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The unfortunate incident of an seven-year old kid being murdered in Ryan International School is one that will continue to haunt the society for long. I hope that the culprit for such a ghastly crime is punished at the earliest but while moral values of many seem to be having a free fall in a bottomless pit, we as parents and stakeholders of the society can do a lot to ensure a safer environment for our kids and the future of this country. In fact, it is in such desperate times that parents need to take every possible step for their kid's safety. The reason you're reading this article on Express Drives is that I want to point out the safety lapses many parents unknowingly ignore while it comes to child safety when using motorised forms of transport. The most critical period for a child's safety for most parents is when they're away and the single largest such time is the one spent commuting to and from school. I stay in Delhi and will primarily approach child transportation safety from the perspective of a metro city as the concerns in such cities are much serious.
Almost all private schools in large cities have their own buses and are the safest options for kids. However, it's not just the sheer size and weight of the bus that will ensure safety for your kid. School buses need to meet a specialised set of safety rules. These include the availability of a fire-extinguisher inside the bus, horizontal bars on the windows, provision of a first-aid box and place for storing school bags underneath the seats. An attendant too needs to be present in the bus at all times of transporting kids. As responsible parents, we should conduct timely checks in the bus and with the school transport department to ensure all safety procedures are being followed. Kids themselves should regularly be taught and explained how they can ensure their safety inside a moving bus by not sticking their hands out or moving when the bus is in motion. The latter can send a kid flying over a distance in case of hard braking, causing serious injuries.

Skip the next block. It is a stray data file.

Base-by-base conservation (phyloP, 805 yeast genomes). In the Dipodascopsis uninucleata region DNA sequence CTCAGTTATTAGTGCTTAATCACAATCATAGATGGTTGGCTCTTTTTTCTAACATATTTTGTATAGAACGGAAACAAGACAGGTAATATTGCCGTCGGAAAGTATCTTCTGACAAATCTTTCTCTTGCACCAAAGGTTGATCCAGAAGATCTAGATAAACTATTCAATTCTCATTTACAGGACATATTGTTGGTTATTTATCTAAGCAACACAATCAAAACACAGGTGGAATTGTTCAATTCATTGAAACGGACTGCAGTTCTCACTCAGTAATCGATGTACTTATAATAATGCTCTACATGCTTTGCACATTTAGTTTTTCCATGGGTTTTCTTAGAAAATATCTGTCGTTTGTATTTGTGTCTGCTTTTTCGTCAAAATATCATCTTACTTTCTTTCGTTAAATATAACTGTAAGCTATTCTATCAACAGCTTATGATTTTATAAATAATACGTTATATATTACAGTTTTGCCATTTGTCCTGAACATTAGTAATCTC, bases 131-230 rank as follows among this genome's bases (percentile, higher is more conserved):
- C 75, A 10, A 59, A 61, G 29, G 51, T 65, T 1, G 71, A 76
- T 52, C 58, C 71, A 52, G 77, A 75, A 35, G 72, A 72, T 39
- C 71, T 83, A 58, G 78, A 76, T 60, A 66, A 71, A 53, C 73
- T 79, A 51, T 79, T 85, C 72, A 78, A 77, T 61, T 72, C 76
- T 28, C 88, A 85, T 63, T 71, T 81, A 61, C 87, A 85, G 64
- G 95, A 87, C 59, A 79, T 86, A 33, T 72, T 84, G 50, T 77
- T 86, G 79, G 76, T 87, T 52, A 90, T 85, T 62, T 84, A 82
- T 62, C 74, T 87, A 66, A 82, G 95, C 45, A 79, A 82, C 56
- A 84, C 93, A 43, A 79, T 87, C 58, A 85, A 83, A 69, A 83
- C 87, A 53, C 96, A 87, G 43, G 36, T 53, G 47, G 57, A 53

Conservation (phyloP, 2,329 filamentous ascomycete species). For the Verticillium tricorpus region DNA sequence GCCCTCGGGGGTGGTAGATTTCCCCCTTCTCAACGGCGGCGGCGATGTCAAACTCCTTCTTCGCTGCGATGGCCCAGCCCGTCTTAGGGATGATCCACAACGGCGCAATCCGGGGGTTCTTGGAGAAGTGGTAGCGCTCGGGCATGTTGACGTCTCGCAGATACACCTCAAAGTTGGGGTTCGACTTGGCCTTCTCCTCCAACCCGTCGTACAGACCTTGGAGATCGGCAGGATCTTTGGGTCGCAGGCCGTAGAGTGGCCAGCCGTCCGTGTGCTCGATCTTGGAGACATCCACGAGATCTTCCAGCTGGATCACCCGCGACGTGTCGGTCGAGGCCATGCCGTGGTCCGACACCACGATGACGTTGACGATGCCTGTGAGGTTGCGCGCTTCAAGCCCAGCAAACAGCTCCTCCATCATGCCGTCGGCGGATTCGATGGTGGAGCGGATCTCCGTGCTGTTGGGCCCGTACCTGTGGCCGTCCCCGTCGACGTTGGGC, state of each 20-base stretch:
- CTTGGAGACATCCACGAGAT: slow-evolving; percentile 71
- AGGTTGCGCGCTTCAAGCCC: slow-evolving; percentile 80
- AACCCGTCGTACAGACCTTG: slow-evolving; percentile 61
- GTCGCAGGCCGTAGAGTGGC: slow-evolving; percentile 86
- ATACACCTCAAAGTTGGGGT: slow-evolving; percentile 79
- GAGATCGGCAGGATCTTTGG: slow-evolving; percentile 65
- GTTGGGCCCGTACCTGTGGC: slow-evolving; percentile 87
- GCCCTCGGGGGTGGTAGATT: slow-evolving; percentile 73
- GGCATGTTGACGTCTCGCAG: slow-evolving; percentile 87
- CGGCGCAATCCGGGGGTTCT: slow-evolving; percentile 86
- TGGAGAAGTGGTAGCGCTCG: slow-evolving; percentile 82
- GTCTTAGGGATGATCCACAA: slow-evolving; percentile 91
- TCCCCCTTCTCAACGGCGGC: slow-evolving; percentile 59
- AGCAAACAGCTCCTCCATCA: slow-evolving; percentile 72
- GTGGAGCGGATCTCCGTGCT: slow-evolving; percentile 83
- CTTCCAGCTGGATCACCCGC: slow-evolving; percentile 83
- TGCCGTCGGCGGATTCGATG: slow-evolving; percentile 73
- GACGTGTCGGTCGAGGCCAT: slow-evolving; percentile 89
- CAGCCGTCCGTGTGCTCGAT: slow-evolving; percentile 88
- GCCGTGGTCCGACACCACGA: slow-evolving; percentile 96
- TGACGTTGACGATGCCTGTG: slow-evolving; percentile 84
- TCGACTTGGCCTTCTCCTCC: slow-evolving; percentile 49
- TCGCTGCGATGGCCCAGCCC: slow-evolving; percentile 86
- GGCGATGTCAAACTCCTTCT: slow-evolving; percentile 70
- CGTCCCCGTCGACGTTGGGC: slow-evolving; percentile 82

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The other thing that completely baffles me is parents sending their kids to school in vans. These are Maruti Suzuki Omni vans that by any measure cannot be termed even close to being safe. At this point, some people might bring up the case of school buses not plying on certain routes, forcing parents to use private transportation. Even in this case, if the same group of parents stands up for child safety and agrees to pay a few hundred bucks more every month per family, it won't be hard to get a much safer vehicle such as a Maruti Suzuki Ertiga or a Honda Mobilio or even a Toyota Innova with some more money. The problem is most people don't consider this to be a safety hazard and at times even discontinue the bus service and send their kids in a van to save money and a few minutes.
This is not the end of hazardous road transportation for school kids. Away from the posh locales of swanky private schools, one can find a larger part of the city's kids studying in Government schools and many small schools. Buses are not a common sight in such parts of the city and most parents rely on auto rickshaws and the recent menace of E rickshaws. Devoid of even a proper hard-body structure to safeguard children, these vehicles are not even stable and are prone to rolling over in the case of small impacts too. Since children are unrestrained in these vehicles, they can sustain serious injuries in case the rickshaw turns over. We as parents also ignore the sight of our kid being literally stuffed into a rickshaw every morning. An overcrowded vehicle that is fundamentally unstable is similar to a drunk person given more weight to carry than he/ she normally can. The fall as unlikely as many may hope, is inevitable.
With the highest number of road fatalities in the world, India has the most hostile environment in the world. Sending kids to school on such roads, therefore, requires a higher awareness and vigilance from parents and all stakeholders of the society. In the middle of grave and heinous crimes being committed against innocent kids, road safety might not appear to be an area of immediate consideration but trust me, when it comes to safety, there's nothing too small or big and it's never too late to start.